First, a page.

Eventually, if everything went well, the book would appear. And – usually – not do too well. Most books didn’t do much more than break even – and publishers know the odds. The figure I’ve seen is that about one book in ten does really well. The rest don’t, and publishers accept that because having a reasonably broad range of books in their lists is part of the deal.

These days the paradigm’s changed. That world is still there, but authors also have the option of self-publishing through Amazon.

I could hear the cries of ‘squee – no entry barrier!’ all the way down in New Zealand.

There are two problems with this. The first is what Chuck Wendig calls the ‘shit volcano’ quality issue. Everybody can publish, so everybody does. ‘I learned English in school, so I can write…right?’

That sudden flood of authors (no pushing at the back) creates the second issue, which is just as big a barrier as the old agent model. Discovery.

In July this year Amazon listed 32.8 million separate titles of all kinds for sale. In that same month, they shifted 120,000 e-books a day, as best-sellers, of which 31 percent were indie published. You get the picture. Any individual book is going to be lost in the noise, no matter how good – or bad – it happens to be. Yes, the review system’s there, but a good book that doesn’t get good reviews – perhaps because nobody’s found it – won’t float to the top. That isn’t a problem for Amazon – they profit from the aggregate. But it’s a major issue for any individual author.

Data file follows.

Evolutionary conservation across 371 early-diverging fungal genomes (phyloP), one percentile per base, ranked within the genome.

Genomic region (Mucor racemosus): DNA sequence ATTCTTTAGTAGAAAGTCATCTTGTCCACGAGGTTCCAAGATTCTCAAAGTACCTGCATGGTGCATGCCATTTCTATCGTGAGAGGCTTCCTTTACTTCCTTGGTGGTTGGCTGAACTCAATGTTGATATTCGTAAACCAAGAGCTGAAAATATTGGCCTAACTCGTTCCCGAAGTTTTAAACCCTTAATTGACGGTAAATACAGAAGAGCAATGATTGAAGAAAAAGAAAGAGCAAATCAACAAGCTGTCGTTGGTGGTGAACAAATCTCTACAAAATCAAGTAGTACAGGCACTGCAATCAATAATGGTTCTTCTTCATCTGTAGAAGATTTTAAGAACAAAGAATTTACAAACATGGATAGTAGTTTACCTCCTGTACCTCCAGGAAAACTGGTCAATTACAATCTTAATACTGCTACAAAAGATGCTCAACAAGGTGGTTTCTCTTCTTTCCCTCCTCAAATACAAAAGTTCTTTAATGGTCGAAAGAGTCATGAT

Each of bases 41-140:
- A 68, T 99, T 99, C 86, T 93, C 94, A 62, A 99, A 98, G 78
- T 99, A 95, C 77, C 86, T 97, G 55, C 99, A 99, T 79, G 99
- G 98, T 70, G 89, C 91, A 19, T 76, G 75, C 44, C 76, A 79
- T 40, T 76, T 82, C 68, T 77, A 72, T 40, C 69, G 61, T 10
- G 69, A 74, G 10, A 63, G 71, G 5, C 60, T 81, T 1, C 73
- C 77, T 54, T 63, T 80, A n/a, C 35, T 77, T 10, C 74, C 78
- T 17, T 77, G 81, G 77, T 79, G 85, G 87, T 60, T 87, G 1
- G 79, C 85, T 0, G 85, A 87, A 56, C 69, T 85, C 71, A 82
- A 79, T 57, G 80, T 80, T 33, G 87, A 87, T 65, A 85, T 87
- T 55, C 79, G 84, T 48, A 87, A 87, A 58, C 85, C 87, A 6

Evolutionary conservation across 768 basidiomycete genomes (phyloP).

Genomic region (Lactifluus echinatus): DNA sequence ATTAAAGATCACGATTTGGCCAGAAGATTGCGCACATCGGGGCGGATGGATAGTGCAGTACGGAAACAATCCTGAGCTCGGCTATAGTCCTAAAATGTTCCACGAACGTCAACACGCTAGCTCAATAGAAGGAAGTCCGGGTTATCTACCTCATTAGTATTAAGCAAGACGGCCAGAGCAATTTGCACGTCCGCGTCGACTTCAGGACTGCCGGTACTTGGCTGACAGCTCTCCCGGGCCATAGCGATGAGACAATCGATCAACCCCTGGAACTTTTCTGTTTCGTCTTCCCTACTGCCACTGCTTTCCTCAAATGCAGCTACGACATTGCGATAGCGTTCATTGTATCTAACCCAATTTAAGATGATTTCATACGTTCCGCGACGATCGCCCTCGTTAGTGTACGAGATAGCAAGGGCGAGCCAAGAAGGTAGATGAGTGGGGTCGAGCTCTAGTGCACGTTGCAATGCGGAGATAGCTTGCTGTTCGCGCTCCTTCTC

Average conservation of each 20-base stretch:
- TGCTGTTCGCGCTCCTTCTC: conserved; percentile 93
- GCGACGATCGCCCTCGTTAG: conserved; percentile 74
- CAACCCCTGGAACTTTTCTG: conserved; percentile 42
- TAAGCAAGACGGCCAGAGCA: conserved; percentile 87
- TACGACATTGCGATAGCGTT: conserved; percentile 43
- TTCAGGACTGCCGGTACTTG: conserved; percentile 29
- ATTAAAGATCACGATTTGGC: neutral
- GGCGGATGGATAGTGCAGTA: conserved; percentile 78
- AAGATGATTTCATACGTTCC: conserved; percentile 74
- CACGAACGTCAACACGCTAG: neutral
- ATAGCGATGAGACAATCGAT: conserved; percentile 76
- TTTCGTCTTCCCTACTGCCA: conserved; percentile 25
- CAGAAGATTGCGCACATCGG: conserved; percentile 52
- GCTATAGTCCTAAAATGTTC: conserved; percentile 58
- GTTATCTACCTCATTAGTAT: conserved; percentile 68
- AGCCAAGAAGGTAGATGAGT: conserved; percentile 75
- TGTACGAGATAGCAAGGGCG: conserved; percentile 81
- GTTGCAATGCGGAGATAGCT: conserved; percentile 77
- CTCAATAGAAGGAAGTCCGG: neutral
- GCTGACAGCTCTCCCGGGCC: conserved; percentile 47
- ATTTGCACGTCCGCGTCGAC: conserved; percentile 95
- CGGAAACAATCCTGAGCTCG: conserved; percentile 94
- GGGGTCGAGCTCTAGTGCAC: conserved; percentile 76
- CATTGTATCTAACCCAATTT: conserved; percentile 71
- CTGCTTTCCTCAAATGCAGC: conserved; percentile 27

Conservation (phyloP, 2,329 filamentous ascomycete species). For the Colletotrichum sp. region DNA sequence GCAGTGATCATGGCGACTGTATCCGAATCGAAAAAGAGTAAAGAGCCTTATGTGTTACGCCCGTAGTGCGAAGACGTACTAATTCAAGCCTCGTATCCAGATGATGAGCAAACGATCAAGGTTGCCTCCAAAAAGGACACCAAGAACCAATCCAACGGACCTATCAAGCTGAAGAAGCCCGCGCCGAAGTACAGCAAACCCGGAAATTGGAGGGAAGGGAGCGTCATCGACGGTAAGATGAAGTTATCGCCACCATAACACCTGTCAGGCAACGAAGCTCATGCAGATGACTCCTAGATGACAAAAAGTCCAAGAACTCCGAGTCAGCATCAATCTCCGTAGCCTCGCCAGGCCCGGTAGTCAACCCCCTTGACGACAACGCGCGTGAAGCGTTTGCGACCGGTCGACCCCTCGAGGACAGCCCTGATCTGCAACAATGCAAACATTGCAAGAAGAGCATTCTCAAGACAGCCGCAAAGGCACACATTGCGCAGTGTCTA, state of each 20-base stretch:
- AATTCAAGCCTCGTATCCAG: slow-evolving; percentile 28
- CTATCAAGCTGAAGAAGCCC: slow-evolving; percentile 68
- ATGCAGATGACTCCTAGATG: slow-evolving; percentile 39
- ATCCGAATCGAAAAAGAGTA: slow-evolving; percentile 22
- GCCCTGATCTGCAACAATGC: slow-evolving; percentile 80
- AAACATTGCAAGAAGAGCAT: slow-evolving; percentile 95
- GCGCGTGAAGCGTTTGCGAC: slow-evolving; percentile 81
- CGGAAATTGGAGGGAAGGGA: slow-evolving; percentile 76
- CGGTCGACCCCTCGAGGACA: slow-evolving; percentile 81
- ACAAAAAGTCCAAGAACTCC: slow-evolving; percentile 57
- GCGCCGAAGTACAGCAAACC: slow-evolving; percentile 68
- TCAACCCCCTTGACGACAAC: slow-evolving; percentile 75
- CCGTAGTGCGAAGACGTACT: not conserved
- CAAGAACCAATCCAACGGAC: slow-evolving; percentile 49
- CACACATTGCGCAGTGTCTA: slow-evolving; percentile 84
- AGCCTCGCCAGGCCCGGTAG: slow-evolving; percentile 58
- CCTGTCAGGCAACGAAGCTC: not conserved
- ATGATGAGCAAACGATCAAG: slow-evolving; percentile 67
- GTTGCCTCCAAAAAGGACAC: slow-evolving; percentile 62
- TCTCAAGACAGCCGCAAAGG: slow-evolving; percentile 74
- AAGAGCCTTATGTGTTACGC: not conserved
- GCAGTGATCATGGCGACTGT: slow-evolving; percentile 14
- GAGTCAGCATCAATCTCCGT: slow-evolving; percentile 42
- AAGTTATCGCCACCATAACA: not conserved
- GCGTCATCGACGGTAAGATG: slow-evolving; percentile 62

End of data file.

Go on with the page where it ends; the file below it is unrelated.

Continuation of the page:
So – all that’s happened is that one ‘filter’ has been, effectively, replaced with another. One that cannot be reasoned with because it’s part of the environment, like gravity. The question is what to do about it. How can a writer – armed with an identical tool-kit to every other hopeful out there in internet-land – get found?

And when they are, how can they sell their stuff?

It’s a new paradigm. More soon. Meanwhile – what are your thoughts?

Copyright © Matthew Wright 2014

Click to buy from Fishpond.

Buy from Fishpond.

Click to buy from Fishpond

Buy from Fishpond

Click to buy e-book from Amazon

Buy e-book from Amazon

Ego igitur puniar: my childhood adventures at Nelson Park School, Napier

My old primary school, Nelson Park School, is marking its centenary this weekend. Am I going to the various events? Go figure. My earliest memory there, from 1968, is of being slammed across the face by my teacher. Wham! I’d never been hit before. I was five.

Hi. I'm your teacher...

Hi. I’m your teacher…

I have no idea why the teacher hit me, but back then it didn’t take much to evoke the wrath of teachers. A friend of mine from Nelson Park School days, just this year, told me how he was punished for accidentally running into an ‘out of bounds’ area while trying to escape the school bullies. One of my wife’s colleagues, who I didn’t know as a kid – but who went to Nelson Park School at the same time – was punished for skipping for joy in jingly sandals, aged five. I am not joking.